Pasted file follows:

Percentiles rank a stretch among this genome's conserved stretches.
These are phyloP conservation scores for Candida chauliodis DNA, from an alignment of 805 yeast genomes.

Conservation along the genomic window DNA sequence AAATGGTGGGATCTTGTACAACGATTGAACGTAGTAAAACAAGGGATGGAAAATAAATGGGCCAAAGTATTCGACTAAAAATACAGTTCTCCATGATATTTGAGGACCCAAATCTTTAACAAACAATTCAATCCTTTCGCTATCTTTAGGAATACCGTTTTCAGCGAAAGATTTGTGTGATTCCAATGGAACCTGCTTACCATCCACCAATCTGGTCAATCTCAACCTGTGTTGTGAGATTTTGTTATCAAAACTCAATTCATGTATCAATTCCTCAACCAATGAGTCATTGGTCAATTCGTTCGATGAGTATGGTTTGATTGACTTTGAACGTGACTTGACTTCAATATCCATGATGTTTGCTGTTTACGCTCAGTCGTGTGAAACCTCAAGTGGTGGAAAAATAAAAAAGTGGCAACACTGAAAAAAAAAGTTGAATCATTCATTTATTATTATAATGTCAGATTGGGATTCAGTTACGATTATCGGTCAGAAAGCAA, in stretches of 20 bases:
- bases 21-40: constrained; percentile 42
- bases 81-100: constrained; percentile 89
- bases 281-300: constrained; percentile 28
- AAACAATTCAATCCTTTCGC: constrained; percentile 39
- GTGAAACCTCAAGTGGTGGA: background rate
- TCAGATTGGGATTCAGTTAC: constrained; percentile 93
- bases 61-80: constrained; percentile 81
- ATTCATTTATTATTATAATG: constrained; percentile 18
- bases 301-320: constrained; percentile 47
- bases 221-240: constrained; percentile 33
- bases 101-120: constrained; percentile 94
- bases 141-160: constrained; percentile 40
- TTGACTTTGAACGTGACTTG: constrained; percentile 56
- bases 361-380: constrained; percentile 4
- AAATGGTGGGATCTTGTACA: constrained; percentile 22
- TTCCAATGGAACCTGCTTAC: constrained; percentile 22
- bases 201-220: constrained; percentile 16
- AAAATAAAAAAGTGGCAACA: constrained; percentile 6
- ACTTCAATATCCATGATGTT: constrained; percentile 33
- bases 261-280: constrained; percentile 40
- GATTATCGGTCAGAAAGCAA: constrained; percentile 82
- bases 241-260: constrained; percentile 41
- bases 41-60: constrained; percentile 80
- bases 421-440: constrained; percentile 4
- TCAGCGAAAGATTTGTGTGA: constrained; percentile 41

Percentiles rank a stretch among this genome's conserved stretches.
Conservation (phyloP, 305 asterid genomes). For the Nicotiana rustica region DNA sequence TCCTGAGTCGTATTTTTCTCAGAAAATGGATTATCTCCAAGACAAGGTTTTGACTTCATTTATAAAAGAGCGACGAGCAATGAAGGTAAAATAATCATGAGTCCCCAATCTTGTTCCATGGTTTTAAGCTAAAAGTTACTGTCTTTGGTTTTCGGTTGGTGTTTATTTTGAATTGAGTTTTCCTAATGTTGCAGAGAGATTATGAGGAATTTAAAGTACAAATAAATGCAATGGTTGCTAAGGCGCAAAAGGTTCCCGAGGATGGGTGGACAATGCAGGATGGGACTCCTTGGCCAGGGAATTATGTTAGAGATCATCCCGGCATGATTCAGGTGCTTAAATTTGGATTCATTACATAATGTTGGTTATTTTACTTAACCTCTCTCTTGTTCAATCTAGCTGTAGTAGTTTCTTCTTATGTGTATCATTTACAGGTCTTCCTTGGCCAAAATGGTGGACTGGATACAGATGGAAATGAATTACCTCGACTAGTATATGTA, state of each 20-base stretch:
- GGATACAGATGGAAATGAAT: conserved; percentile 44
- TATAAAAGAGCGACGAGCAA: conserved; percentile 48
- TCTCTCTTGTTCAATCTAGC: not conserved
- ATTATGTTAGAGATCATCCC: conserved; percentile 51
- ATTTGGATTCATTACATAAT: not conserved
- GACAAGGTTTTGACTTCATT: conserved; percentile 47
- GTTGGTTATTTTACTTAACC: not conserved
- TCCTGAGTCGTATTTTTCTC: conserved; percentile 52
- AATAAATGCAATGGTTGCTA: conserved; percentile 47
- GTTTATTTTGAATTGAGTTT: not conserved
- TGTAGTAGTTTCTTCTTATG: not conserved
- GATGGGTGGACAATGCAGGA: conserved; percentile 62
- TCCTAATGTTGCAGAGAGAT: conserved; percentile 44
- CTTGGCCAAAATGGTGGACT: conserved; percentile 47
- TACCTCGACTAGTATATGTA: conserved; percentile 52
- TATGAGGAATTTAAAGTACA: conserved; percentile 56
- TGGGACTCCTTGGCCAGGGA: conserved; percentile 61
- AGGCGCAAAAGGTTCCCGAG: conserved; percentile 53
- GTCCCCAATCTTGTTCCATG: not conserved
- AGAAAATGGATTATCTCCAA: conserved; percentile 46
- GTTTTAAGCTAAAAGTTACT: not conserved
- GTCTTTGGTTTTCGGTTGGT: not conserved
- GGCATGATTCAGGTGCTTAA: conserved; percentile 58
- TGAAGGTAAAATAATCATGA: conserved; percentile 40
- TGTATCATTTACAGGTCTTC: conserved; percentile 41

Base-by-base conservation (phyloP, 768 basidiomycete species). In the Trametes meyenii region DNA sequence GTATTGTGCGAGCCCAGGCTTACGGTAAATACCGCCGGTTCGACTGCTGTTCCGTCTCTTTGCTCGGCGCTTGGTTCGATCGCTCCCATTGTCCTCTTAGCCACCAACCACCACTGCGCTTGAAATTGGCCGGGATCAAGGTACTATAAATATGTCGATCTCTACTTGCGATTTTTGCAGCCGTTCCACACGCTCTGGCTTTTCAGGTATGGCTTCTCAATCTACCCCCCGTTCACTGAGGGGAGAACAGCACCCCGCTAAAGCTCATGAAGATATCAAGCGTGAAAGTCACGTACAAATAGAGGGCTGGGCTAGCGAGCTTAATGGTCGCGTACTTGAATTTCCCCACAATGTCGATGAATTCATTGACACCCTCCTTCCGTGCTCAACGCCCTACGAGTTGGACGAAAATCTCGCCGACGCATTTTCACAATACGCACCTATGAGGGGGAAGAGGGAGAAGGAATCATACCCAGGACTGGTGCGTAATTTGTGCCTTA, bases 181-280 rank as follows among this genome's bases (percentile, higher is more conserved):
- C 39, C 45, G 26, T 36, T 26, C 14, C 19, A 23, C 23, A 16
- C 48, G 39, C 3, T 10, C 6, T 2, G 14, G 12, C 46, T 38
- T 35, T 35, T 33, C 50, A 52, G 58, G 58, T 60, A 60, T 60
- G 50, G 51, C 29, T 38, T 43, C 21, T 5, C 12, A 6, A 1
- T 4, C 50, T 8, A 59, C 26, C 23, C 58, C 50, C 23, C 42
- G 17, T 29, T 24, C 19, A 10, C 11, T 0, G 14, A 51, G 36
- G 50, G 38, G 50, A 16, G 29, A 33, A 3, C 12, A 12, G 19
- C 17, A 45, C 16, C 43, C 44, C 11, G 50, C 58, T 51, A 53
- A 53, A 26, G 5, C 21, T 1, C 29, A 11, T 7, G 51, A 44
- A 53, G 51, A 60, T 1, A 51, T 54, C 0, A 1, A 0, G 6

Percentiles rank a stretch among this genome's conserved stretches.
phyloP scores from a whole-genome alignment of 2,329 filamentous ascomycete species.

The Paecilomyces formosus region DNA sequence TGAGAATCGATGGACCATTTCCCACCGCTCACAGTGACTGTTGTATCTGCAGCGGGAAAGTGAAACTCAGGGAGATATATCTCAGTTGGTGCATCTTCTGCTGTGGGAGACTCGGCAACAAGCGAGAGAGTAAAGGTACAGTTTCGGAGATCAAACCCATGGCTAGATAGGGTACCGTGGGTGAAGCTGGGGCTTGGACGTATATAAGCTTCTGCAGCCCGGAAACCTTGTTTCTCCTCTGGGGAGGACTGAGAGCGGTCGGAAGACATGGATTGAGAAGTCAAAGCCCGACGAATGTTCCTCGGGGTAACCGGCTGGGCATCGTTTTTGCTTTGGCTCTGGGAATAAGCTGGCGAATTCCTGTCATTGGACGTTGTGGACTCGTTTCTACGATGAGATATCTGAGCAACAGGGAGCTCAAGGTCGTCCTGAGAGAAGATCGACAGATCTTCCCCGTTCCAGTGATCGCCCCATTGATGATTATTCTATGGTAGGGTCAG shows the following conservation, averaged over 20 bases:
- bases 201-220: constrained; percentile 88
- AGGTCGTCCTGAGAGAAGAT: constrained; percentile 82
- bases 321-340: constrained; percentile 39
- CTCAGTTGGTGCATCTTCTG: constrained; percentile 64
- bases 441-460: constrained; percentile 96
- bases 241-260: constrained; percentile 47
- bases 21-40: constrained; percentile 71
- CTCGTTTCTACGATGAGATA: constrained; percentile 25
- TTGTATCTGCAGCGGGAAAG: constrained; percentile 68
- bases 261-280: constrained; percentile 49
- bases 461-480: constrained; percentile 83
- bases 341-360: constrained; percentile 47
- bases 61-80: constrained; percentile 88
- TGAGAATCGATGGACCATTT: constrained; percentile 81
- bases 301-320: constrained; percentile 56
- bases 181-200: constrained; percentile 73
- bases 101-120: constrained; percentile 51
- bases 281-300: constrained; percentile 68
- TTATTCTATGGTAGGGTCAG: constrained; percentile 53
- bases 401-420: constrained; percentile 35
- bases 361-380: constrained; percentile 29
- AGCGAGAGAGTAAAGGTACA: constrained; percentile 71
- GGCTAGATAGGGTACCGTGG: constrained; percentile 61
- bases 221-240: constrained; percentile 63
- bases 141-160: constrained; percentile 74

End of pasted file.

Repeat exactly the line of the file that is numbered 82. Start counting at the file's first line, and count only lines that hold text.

- bases 61-80: constrained; percentile 88